The older kids in the neighbourhood prepared me for entering elementary school.
They told me how the principal had a spanking machine, and if I was bad it would be used on me.
Next they told me about the Knuckle-Crusher, a punishment reserved for the worst offenders.
Their work was done; I was scared of school before I even started.
As the weeks went by I adjusted to my new life as a first grade student.
We sat through lessons, went to lunch, went to recess, then back to lessons.
Then one gloomy rainy day, as we were walking single-file down the dimly lit hallway to the cafeteria, I saw it as we passed the principal’s office.
The Knuckle-Crusher was parked right outside his door.
I was terrified.
The torture device looked medieval. It was wedge-shaped, and about the size of a large bread box.
It appeared to be made of dark gray iron, and sat upon a wheeled cart.
I could see the platform on which an innocent child’s hands would be placed, as well as the knobs that were used for cranking down the heavy metal lid which would squeeze flesh and bone until broken.
As I passed it, I found myself involuntarily veering toward the opposite side of the hall.
I felt a sick, sinking feeling in my stomach. I might as well have just looked upon the electric chair.
Days later, I saw it again.
We had just returned from recess, and it was sitting in my classroom! The fear rose up through my body, and I was on the verge of tears.
I knew it was going to be used on some poor kid in my class, and I prayed that it wasn’t going to be me.
We took our seats and my teacher turned the lights off. Then she walked over to the Knuckle-Crusher and flipped a switch.
A beam of light shot out of it and a picture appeared on the wall.
It wasn’t a torture device; it was an opaque projector. I have never felt so relieved in my life.
Until I was about ten years old, I was fearful. Afraid of nearly everything.
And this made me a bully magnet. I have written in this column before about how I was bullied.
I was bullied at school, at church, at after-school activities, and while playing in the neighbourhood.
Authorities tell us that kids are bullied because they are different.
They are fat, skinny, wear glasses, have braces, or have some visible departure from the norm that makes them stand out.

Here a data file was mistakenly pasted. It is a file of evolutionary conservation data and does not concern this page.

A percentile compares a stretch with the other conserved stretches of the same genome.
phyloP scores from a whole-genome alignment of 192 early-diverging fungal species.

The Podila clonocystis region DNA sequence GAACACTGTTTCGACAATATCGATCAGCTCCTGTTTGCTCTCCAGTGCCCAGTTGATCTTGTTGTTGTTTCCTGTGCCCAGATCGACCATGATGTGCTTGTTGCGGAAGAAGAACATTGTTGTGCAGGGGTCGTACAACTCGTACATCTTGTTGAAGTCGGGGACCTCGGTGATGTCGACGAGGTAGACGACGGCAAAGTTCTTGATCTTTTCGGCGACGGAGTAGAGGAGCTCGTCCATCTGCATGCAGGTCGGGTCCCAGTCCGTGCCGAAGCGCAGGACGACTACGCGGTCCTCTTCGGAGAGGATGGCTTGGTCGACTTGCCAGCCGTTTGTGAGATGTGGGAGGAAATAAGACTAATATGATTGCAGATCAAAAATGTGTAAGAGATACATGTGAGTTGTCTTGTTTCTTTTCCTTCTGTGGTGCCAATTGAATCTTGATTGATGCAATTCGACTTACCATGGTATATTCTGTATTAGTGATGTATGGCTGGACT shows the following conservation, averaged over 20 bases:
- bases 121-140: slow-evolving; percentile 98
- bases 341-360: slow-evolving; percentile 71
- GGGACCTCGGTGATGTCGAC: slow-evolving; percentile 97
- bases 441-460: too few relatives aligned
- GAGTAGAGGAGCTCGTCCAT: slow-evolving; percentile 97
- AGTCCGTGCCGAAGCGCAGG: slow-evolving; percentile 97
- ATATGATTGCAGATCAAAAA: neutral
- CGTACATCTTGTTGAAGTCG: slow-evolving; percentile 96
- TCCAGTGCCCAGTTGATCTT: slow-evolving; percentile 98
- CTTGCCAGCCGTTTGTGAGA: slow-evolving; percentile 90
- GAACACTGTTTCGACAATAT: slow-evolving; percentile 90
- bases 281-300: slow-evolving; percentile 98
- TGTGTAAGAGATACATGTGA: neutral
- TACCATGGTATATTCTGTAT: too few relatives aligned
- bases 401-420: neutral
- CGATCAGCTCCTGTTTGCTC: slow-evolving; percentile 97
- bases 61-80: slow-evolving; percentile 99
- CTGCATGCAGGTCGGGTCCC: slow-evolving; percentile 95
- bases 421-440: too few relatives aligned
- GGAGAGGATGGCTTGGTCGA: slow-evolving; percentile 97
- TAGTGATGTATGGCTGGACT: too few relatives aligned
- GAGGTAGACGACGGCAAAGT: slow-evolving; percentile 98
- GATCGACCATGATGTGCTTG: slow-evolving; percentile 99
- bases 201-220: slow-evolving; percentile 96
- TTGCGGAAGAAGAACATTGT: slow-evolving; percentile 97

But not every kid who is different gets bullied.
Pretty much everyone gets bullied once, but how that turns out for them depends on their self-esteem.
Confident kids shrug it off, laugh it off, or dish it back. Kids who are unsure of themselves, who lack confidence, will get upset, cry, or run away. Those behaviours almost guarantee that you’ll be bullied again. And, once you see yourself as a victim, the bullies seem to come out of the woodwork.
I wasn’t visibly different.
It was my fear that made me a victim.
I grew up in an unstable household with a narcissistic mother.
She always needed to be the centre of attention.
When things didn’t go her way, everyone suffered. She was verbally abusive and occasionally physically abusive.
And my father never defended me; he was too busy trying to please her.
Parents who create unstable homes are fostering victimhood in their children.
They are setting them up to be targets of bullies.
Narcissism, alcoholism, neglect, abuse, divorce, and heated arguments can lead to an unsound environment for a kid.
These situations stimulate a fear of abandonment and the child does not feel safe.
A child in these conditions cannot develop the self-esteem and self-confidence necessary to protect himself.
When he goes out into the world, he is easy prey – exactly what the bully is seeking – because the bully himself is suffering in a similar volatile environment.
Bullies and victims are opposite sides of the same coin. I’m not saying that the victim is to blame, but simply that bullies do not pick on strong confident people.
They don’t attack the strong and confident because the bully himself feels weak and insecure. It is the attacking of someone weak and defenceless that makes the bully feel powerful.
If a child grows up in a safe, loving home, it will not matter if he has a major defect, because he will have the positive self-beliefs necessary to thwart a bully attack.
Around the time I turned 13, I began to develop some self-esteem. My home life underwent a transformation. My sister and I were old enough, and self-sufficient enough, that we didn’t need much parental attention.
My father’s business was taking off. We moved into a new big house. And, my mother had the money and time to pursue all her interests. When Mother was happy, everyone was happy. I remember those as golden years, and during that time my confidence grew. I shed my victim mentality and the bullying stopped.
Bullying victims are created by unstable households. Parents can unwittingly groom their children to be victims of bullies.
If your child is the victim of a bully, then perhaps you should look closer to home for the answer. You might be the problem.
– Robert Wilson
• Robert Wilson is an author, humorist and innovation consultant. He is also the author of the children’s book, The Annoying Ghost Kid and the recently-published Wisdom in the Weirdest Places. For info, visit www.jumpstartyourmeeting.com. Brian Greenberg is a multi-faceted entrepreneur who has founded and now spearheads multiple online businesses. He currently co-owns and operates three entrepreneurial companies with his father, Elliott Greenberg, which have each flourished for over 10 years: www.WholesaleJanitorialSupply.com, www.TouchFreeConcepts.com and www.TrueBlueLifeInsurance.com.Posted: Apr 1, 2016